In the last 6 months, the City has completed the installation of 77 of 150 additional monitoring wells planned to enhance the monitoring system network. Testing data collected from the expanded monitoring network will be used to isolate the source(s) of PFAS and to optimize pumping in well fields to ensure the highest quality water is delivered to customers.

For more information on this issue please visit our website.

Sincerely,

Michael Powell SignatureMichael Powell
Director, Department of Water

About PFAS

PFAS (per- and polyfluoroalkyl substances) are chemicals used in industrial and consumer products since the 1950s and are often found in the environment because of their widespread use in products such as coatings for textiles, paper products and cookware. They also are used to formulate some firefighting foams and in the aerospace and aviation industries, such as at military installations nationwide. More information about PFAS can be found at https://www.epa.gov/pfas. The U.S. Environmental Protection Agency established a limit for PFAS as it relates to health impacts at 70 parts per trillion (ppt). The City's treated water samples indicated low levels of PFAS--less than 13 ppt, significantly below the level the U.S. EPA considers a health issue.

What do parts per billion (ppb) and parts per trillion (ppt) concentrations in drinking water mean in simple terms?

Parts per billion (ppb) and parts per trillion (ppt) are the most commonly used terms to describe very small amounts or trace levels of contaminants in drinking water.

Consider this:

  • One ppb is the equivalent of one drop of impurity in 500 barrels of water or 1 cent out of $10 million.
  • One ppt is the equivalent of one drop of impurity in 500,000 barrels of water -or- traveling 6 inches out of a 93 million-mile journey toward the sun.

Source: http://www.secnav.navy.mil/eie/Pages/DrinkingWaterConcentrations.aspx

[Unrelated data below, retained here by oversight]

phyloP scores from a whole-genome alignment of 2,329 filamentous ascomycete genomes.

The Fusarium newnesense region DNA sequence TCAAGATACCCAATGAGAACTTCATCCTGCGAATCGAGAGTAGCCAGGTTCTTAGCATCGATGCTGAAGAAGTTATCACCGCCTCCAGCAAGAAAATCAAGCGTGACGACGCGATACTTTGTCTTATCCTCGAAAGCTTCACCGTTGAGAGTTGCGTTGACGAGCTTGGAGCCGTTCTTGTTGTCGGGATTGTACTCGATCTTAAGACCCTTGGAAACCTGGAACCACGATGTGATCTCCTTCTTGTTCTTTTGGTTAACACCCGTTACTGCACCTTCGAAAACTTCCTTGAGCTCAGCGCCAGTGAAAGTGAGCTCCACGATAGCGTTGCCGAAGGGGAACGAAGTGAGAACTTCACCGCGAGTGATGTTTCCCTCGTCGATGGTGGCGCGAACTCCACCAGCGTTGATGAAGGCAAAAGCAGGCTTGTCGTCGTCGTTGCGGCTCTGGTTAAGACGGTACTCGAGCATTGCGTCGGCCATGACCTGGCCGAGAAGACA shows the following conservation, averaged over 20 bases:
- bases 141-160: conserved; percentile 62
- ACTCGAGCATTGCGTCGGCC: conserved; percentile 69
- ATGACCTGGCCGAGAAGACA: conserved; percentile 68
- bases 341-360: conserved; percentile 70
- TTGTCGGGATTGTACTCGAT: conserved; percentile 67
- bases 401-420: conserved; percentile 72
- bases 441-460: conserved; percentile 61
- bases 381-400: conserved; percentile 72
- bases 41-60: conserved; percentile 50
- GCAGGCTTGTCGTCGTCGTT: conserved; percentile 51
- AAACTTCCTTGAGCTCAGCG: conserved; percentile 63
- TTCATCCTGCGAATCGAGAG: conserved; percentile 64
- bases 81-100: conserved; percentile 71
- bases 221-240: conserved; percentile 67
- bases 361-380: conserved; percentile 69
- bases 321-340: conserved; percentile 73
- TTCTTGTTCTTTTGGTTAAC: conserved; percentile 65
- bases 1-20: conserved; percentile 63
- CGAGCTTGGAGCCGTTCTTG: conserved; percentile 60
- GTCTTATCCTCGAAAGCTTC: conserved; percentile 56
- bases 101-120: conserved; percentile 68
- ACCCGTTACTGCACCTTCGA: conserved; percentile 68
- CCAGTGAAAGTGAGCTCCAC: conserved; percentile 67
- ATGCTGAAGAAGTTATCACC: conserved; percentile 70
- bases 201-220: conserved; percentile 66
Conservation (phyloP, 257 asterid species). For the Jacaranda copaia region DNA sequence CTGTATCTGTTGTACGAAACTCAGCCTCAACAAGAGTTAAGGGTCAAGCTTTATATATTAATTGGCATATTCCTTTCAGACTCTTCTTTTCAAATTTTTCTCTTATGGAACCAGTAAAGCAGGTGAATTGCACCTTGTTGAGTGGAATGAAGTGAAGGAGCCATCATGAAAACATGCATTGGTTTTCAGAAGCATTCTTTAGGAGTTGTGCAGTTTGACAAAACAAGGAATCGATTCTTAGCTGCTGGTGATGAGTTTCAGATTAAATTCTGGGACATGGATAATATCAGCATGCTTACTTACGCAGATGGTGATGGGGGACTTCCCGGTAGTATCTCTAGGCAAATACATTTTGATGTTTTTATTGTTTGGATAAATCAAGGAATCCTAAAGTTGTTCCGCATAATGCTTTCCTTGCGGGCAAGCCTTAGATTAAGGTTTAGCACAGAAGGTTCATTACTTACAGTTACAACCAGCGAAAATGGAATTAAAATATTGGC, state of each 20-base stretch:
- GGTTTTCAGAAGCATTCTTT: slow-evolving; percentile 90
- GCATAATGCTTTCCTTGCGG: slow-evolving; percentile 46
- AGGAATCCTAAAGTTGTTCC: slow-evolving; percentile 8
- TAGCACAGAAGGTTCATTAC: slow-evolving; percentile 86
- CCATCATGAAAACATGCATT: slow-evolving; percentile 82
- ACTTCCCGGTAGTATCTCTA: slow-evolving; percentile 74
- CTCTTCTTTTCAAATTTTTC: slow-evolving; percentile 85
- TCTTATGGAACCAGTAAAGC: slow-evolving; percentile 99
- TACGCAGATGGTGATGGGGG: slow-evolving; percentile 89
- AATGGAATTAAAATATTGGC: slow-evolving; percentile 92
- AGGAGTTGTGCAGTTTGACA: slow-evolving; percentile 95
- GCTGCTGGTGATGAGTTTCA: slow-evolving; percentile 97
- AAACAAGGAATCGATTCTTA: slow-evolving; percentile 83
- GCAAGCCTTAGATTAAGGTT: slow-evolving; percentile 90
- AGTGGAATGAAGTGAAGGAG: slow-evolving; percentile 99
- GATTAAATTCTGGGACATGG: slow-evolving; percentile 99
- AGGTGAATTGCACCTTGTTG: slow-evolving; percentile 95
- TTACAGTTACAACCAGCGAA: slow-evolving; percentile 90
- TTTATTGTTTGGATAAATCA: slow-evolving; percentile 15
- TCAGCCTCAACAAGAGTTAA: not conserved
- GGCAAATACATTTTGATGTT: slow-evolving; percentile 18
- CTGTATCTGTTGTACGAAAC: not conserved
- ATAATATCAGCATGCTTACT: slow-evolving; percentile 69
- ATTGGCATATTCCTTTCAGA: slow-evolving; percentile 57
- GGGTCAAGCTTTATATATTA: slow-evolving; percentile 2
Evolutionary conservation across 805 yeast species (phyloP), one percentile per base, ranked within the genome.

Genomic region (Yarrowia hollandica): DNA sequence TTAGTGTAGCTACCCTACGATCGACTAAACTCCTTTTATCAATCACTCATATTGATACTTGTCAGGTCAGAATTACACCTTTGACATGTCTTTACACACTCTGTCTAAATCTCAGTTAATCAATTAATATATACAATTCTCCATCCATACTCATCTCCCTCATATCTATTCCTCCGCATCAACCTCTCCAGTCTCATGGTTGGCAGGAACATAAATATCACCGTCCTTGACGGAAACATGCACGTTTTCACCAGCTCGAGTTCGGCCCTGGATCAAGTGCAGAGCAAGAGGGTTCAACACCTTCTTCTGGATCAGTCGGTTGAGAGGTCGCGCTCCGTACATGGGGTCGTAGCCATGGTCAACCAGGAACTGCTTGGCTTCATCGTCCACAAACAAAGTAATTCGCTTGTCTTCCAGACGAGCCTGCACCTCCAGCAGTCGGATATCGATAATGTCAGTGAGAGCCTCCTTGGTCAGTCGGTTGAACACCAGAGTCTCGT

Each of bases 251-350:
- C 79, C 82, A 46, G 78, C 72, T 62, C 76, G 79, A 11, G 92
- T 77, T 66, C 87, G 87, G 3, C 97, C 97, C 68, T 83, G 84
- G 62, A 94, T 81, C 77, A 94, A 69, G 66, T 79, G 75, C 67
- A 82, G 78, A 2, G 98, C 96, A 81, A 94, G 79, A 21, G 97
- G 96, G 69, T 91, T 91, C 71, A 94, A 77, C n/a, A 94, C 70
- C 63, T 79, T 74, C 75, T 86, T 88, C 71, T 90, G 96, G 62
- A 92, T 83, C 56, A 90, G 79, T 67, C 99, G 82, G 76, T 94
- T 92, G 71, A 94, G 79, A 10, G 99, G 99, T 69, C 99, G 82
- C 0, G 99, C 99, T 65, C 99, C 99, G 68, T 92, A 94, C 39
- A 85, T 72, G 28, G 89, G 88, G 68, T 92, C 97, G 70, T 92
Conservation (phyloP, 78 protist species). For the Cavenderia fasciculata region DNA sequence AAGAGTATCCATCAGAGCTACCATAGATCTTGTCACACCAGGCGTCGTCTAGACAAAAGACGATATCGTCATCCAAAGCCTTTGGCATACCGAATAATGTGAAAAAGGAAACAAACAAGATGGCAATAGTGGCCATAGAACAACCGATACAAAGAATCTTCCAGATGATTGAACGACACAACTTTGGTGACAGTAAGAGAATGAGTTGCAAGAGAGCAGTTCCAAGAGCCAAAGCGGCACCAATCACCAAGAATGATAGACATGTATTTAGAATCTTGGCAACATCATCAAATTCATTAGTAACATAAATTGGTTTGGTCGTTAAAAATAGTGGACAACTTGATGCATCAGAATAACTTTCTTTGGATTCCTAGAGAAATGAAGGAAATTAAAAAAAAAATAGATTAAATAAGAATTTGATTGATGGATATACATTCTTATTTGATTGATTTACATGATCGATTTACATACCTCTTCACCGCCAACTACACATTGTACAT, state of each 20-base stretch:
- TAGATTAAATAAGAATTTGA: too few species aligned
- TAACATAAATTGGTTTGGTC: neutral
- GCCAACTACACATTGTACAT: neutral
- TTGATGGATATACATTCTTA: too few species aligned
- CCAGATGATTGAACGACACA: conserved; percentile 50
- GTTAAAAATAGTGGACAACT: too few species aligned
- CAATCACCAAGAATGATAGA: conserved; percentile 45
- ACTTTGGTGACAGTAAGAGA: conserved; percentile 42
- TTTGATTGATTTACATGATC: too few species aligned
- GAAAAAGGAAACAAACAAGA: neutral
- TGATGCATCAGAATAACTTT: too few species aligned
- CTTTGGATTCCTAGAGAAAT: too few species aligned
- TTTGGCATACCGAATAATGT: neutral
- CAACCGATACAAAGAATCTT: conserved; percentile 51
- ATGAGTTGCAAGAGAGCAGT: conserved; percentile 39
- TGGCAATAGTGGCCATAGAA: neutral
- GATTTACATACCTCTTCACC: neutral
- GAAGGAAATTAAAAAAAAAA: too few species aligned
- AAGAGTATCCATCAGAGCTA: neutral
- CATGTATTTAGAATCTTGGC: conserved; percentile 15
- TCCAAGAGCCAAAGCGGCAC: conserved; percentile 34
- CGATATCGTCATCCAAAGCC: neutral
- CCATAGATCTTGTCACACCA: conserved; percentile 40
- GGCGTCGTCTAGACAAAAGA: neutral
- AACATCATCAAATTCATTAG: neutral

April 2018

Dayton Water Department Customers and Residents,

First, I want to state clearly that your drinking water is safe for consumption.

In February, the City of Dayton alerted the community about possible elevated levels of PFAS contaminants near the Huffman Dam area of the Mad River Wellfield, following earlier indicators of such contaminants at nearby monitoring wells.

The City has also identified elevated levels of PFAS (read about PFAS below) in groundwater near the Dayton Fire Training Center, located on McFadden Street. It is believed this contamination results from use of foam in training exercises. The Fire Training Center is near the Tait’s Hill area of Mad River Wellfield.

As a proactive measure, the City shut down wells closest to the contamination as a precaution. This action was taken to ensure that groundwater contamination found near these two locations would not be pumped or used to produce Dayton’s drinking water that ultimately is delivered to customers.

The City continues to test for PFAS at both locations and at the water treatment facility. At no point has the City found PFAS in the water provided to residents and customers.

Dayton continues to work closely with Ohio EPA and other Source Water Protection Program partners to protect the Huffman and Tait’s Hill wells, to preserve and protect the water supply. The City is also complying with Ohio EPA directives regarding response to the contamination discovered in both areas of the wellfield.